Thursday, August 5, 2010

The WHO Manual of Diagnostic Imaging

203 pages
Publisher: World Health Organization (January 2002)
Language: English
ISBN-10: 9241545550
ISBN-13: 978-9241545556

WHO in collaboration with the International Commission for Radiologic Education (ICRE) of the International Society of Radiology (ISR) and the other members of the Global Steering Group for Education and Training in Diagnostic Imaging is creating a series of "Manuals of Diagnostic Imaging". The full series of manuals will primarily cover the examination techniques and interpretation of conventional diagnostic X-ray procedures. These manuals will replace and update the WHO Manual of Radiographic Interpretation for General Practitioners and the WHO Manual of Radiographic Technique.
The present volume in this series, the manual Radiographic Anatomy and Interpretation of the Musculoskeletal System, provides an exhaustive description of radiographic normal anatomy as well as pathologic changes most frequently seen in musculoskeletal system including trauma, infections in bone and joints, metabolic, endocrine, and toxic disorders, tumours, congenital and developmental disorders. Backed by high-quality reproduction of radiographs, this manual will prove essential reading to general practitioners, medical specialists, radiographers and radiologists in any medical settings, although focusing specifically on needs in small and mid-size hospitals.

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Color Atlas Of Forensic Pathology

Hardcover: 192 pages
Publisher: CRC Press; 1 edition (December 21, 1999)
Language: English
ISBN-10: 0849302781
ISBN-13: 978-0849302787

A male homicide victim with a shotgun blast to the chest. A female drug addict who has overdosed on crack cocaine. An elderly woman with deep stab wounds to the neck. A two-year-old motor vehicle accident victim with blunt head trauma.For forensic pathologists, police detectives, and crime scene investigators, dealing with death and injury is a daily routine. But even after investigating thousands of drownings, shootings, stabbings, electrocutions, overdoses, and traffic accidents, most professionals in the investigative fields still haven't seen it all.Originally published on CD-ROM, the Color Atlas of Forensic Pathology addresses much of the basic information which forensic pathologists and other investigators deal with on a day to day basis. Packed with 780 full-color, captioned photographs, this atlas examines everything from time of death and decomposition, to identification, to causes of death from blunt trauma, firearm injuries, asphyxia, cutting and stabbing injuries, and more. The atlas shows the various causes of death and injury with case -- "visuals" to help investigators understand the work they perform.Indeed, with its exhaustive coverage, the Color Atlas of Forensic Pathology will provide investigators with valuable insight into the many different causes of death and injury they must deal with and how the manners of death are diagnosed.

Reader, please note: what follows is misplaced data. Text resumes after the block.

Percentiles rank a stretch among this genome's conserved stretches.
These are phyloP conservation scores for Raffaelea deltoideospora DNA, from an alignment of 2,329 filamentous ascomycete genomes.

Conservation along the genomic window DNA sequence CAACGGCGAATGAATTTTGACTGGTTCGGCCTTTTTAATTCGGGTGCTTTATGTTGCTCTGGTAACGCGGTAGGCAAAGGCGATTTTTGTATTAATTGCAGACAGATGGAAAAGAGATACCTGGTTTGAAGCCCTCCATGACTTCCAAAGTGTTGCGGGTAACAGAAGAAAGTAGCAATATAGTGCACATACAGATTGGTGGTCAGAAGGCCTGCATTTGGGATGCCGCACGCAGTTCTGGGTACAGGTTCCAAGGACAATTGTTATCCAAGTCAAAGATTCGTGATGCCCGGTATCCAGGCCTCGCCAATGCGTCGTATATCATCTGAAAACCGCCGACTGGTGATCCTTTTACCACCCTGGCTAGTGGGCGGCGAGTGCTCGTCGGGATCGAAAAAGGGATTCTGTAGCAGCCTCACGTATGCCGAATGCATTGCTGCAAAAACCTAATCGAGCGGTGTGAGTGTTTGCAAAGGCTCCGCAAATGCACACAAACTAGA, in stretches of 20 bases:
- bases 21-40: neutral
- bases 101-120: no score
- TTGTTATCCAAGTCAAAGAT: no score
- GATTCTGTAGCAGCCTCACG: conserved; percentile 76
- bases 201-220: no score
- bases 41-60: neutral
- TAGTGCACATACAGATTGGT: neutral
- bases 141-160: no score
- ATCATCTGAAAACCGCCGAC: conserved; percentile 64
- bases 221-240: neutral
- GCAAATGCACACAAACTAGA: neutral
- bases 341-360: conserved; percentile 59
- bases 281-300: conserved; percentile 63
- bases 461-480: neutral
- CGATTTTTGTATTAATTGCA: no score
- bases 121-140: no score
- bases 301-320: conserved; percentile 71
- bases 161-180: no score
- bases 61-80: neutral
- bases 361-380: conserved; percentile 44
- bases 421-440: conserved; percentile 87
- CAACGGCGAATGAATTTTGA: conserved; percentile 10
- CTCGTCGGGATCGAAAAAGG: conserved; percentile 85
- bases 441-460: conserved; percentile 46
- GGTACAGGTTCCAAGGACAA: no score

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Description: red linear erosion with surrounding scale

This 62-year-old woman who wore glasses for years developed an erosion on the retroauricular fold of her right ear. The erosion is easily observed when she raises her ear.

Acanthoma fissuratum cutis is a common cutaneous lesion induced by chronic mechanical trauma. Most cases are caused by poorly fitting spectacle frames. The main differential diagnosis is basal cell carcinoma.

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Dealing with Primary Dysmenorrhea

Which of the following is considered first-line therapy for primary dysmenorrhea?Dealing with Primary Dysmenorrhea
A) Nonsteroidal anti-inflammatories (NSAIDs)
B) Selective serotonin receptor inhibitors (SSRIs)
C) Antiestrogens
D) Acupuncture
E) Tricyclic antidepressants

Answer and Discussion
Primary dysmenorrhea is associated with cramping pain in the lower abdomen occurring just before and/or during menstruation, in the absence of other conditions such as endometriosis. The initial presentation of primary dysmenorrhea typically occurs in adolescence.
The condition is associated with increased production of endometrial prostaglandin, resulting in increased uterine tone and stronger, more frequent uterine contractions. A diagnostic evaluation is unnecessary in women with typical symptoms and in the absence of risk factors for secondary causes.

NSAIDs are the most effective treatment, with the addition of oral contraceptive pills when necessary. About 10% of affected women do not respond to these measures. In these cases it is important to consider secondary causes of dysmenorrhea in women affected. Acupuncture is also used as an alternative treatment.The answer is A.

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